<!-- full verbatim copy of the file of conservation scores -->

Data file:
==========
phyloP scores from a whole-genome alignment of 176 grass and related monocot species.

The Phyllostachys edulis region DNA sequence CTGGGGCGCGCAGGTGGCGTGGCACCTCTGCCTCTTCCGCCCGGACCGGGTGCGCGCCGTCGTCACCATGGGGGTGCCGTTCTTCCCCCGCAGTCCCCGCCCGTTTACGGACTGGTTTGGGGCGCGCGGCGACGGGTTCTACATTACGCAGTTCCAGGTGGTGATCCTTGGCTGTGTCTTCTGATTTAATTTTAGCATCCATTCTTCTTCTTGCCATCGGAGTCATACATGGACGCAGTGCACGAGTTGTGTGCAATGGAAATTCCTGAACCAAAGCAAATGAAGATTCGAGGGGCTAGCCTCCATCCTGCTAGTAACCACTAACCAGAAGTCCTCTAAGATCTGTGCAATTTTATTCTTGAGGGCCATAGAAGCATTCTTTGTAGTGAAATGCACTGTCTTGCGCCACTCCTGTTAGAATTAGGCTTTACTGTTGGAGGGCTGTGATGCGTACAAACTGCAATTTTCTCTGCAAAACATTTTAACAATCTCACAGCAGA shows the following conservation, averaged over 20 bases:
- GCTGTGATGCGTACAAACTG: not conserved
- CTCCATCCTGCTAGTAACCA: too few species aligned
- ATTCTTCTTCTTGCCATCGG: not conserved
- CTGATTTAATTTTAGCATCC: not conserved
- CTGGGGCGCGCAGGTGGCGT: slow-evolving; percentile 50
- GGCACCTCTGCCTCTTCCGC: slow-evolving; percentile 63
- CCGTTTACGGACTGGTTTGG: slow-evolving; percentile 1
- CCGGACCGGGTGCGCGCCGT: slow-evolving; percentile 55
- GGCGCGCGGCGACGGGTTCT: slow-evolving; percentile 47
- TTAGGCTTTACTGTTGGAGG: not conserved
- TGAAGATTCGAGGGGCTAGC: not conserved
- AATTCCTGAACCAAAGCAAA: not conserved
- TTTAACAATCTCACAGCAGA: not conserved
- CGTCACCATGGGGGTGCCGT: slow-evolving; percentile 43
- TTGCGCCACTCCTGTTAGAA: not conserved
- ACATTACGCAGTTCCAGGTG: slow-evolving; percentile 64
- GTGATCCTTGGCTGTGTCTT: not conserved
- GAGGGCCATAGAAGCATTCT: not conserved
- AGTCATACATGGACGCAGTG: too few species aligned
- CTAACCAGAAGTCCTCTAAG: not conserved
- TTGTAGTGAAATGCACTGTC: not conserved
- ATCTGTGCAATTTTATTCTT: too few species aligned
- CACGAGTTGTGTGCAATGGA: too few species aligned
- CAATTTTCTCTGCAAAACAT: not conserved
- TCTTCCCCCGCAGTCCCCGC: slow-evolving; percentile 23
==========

phyloP scores from a whole-genome alignment of 176 grass and related monocot species.

The Phyllostachys edulis region DNA sequence CTGGGGCGCGCAGGTGGCGTGGCACCTCTGCCTCTTCCGCCCGGACCGGGTGCGCGCCGTCGTCACCATGGGGGTGCCGTTCTTCCCCCGCAGTCCCCGCCCGTTTACGGACTGGTTTGGGGCGCGCGGCGACGGGTTCTACATTACGCAGTTCCAGGTGGTGATCCTTGGCTGTGTCTTCTGATTTAATTTTAGCATCCATTCTTCTTCTTGCCATCGGAGTCATACATGGACGCAGTGCACGAGTTGTGTGCAATGGAAATTCCTGAACCAAAGCAAATGAAGATTCGAGGGGCTAGCCTCCATCCTGCTAGTAACCACTAACCAGAAGTCCTCTAAGATCTGTGCAATTTTATTCTTGAGGGCCATAGAAGCATTCTTTGTAGTGAAATGCACTGTCTTGCGCCACTCCTGTTAGAATTAGGCTTTACTGTTGGAGGGCTGTGATGCGTACAAACTGCAATTTTCTCTGCAAAACATTTTAACAATCTCACAGCAGA shows the following conservation, averaged over 20 bases:
- GCTGTGATGCGTACAAACTG: not conserved
- CTCCATCCTGCTAGTAACCA: too few species aligned
- ATTCTTCTTCTTGCCATCGG: not conserved
- CTGATTTAATTTTAGCATCC: not conserved
- CTGGGGCGCGCAGGTGGCGT: slow-evolving; percentile 50
- GGCACCTCTGCCTCTTCCGC: slow-evolving; percentile 63
- CCGTTTACGGACTGGTTTGG: slow-evolving; percentile 1
- CCGGACCGGGTGCGCGCCGT: slow-evolving; percentile 55
- GGCGCGCGGCGACGGGTTCT: slow-evolving; percentile 47
- TTAGGCTTTACTGTTGGAGG: not conserved
- TGAAGATTCGAGGGGCTAGC: not conserved
- AATTCCTGAACCAAAGCAAA: not conserved
- TTTAACAATCTCACAGCAGA: not conserved
- CGTCACCATGGGGGTGCCGT: slow-evolving; percentile 43
- TTGCGCCACTCCTGTTAGAA: not conserved
- ACATTACGCAGTTCCAGGTG: slow-evolving; percentile 64
- GTGATCCTTGGCTGTGTCTT: not conserved
- GAGGGCCATAGAAGCATTCT: not conserved
- AGTCATACATGGACGCAGTG: too few species aligned
- CTAACCAGAAGTCCTCTAAG: not conserved
- TTGTAGTGAAATGCACTGTC: not conserved
- ATCTGTGCAATTTTATTCTT: too few species aligned
- CACGAGTTGTGTGCAATGGA: too few species aligned
- CAATTTTCTCTGCAAAACAT: not conserved
- TCTTCCCCCGCAGTCCCCGC: slow-evolving; percentile 23